Donor Spotlight: Kristine Hayes Munson, PMP

 

09 April 2019

Published inPM Philanthropist (archived)

 
Kristine Hayes Munson, PMP

Kristine Hayes Munson, PMP, describes herself as a stereotypic accidental project manager. A consistent and dedicated donor to the PMI Educational Foundation, she says, “I got lucky because I had a supervisor who understood the value of project management and encouraged me to take a certification course at University of California Santa Barbara in the late 90s. After I finished that, I joined the PMI Orange County Chapter, Irvine, and decided to get my PMP.”

Kristine believes that childhood exposure to project management basics would have helped her grow her leadership capabilities earlier in life. “I managed my first real project when I was chairman of my school’s prom committee,” she laughs. “I did things intuitively, but if I had had basic PM skill sets, it would have gone much smoother. More importantly, had I known about project management earlier, it could have been a true career option for me instead of something I just fell into accidentally.”

Married with three children, Kristine holds an MBA from California State University San Marcos and works in risk and compliance, and information security, in the IT sector. “Project management has been a great career for me and has opened up a lot of doors,” she says. “My project management skill sets give me a chance to work on projects in various departments throughout an organization — a very broad experience. I firmly believe if we could provide project management education earlier, we could change it from an accidental to a purposeful choice.”

Noting that she has been a donor to PMIEF for many years, Kristine explains, “I give because I very much believe in PMIEF’s mission statement. In my view, it addresses the two aspects of project management: project management as a profession—the skills required for a successful career, and project management as a life skill—something that everyone needs to get along better in life.” She continues, “I have always been particularly fascinated by PMIEF’s desire to talk about project management as a life skill, especially in the kindergarten through 12th-grade space.”

Kristine believes it is only with donors’ support that PMIEF will be able to spread understanding of project management to more youth.  “We need to interact with people when they are young,” she affirms. “I’ve been fortunate enough to work with students using excellent, free download material from the PMIEF website. The Tower Game is a great introductory concept I’ve used with sixth graders and younger to present basic concepts in easy-to-understand vocabulary. It allows an important first exposure; it’s a starting point. The PM Skills for Life® course material is great for high school students.”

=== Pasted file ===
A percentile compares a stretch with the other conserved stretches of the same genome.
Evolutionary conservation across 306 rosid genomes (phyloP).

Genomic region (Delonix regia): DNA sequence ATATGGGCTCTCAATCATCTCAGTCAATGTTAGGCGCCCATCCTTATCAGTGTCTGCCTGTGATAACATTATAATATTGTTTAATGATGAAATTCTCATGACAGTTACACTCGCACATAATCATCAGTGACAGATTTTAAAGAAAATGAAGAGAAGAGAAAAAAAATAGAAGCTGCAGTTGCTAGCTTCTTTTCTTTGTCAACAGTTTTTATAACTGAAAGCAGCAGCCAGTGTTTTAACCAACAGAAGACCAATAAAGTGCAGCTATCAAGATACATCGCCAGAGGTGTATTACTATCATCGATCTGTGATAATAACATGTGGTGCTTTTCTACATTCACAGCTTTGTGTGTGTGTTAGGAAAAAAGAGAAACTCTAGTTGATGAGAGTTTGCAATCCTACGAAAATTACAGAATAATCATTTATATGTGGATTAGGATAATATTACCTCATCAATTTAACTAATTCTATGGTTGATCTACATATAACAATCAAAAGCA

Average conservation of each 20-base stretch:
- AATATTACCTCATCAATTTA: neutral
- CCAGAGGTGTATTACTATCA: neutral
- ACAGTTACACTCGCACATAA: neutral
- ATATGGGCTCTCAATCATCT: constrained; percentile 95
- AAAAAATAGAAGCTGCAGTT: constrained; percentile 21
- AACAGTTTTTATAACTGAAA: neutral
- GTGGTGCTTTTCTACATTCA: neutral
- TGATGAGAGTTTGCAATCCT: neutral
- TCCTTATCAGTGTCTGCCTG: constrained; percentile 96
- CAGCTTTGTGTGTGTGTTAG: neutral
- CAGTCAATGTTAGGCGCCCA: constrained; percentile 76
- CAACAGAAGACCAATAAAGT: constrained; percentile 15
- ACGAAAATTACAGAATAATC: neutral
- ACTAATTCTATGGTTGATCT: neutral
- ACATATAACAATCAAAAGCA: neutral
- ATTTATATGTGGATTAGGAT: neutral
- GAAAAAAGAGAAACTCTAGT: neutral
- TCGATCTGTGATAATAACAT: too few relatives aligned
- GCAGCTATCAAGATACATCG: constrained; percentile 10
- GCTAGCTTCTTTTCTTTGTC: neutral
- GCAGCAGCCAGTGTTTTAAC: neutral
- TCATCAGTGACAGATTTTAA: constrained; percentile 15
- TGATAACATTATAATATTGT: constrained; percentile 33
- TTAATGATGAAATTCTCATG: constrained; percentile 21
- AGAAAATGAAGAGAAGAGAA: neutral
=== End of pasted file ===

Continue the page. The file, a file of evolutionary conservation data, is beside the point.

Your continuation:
Having served on her PMI chapter’s board of directors, Kristine is now a PMIEF Liaison. “I work to introduce new members to PMIEF during our chapter’s new-member orientation by providing a high-level overview of PMIEF programs including scholarships, awards, and downloadable materials.”

Kristine says it’s important to raise awareness of PMIEF’s programs, because “… when people go to pay their annual membership and see a ‘donate to PMIEF’ check-off box, they need to be able to make an informed donation decision and hopefully support the foundation.”

Because she believes strongly in the education component of project management and in making it a profession that is a career choice, Kristine regularly volunteers with the PMI Global Accreditation Center (GAC), which accredits academic degree programs in project management. In that capacity, she visits schools that are seeking GAC accreditation around the world to verify the program’s self-assessment report.

Knowing that every dollar counts, Kristine participates in her employer’s matching donation program. “I always encourage others to see if their company or organization has a matching program and to take advantage of it. Not doing so is foolish; it’s leaving money on the table,” she cautions. Kristine says she ultimately considers her donations a salute to PMI volunteers whose “hearts are in the right place and who understand the importance of giving back to the community” through their time and project management expertise. “It is that aspect of giving back that I love. After all, I realize people invested in me throughout life, and the only way I can pay them back is to give to others,” she reflects. “We all need to think about that. We all need to give.

 
   
 

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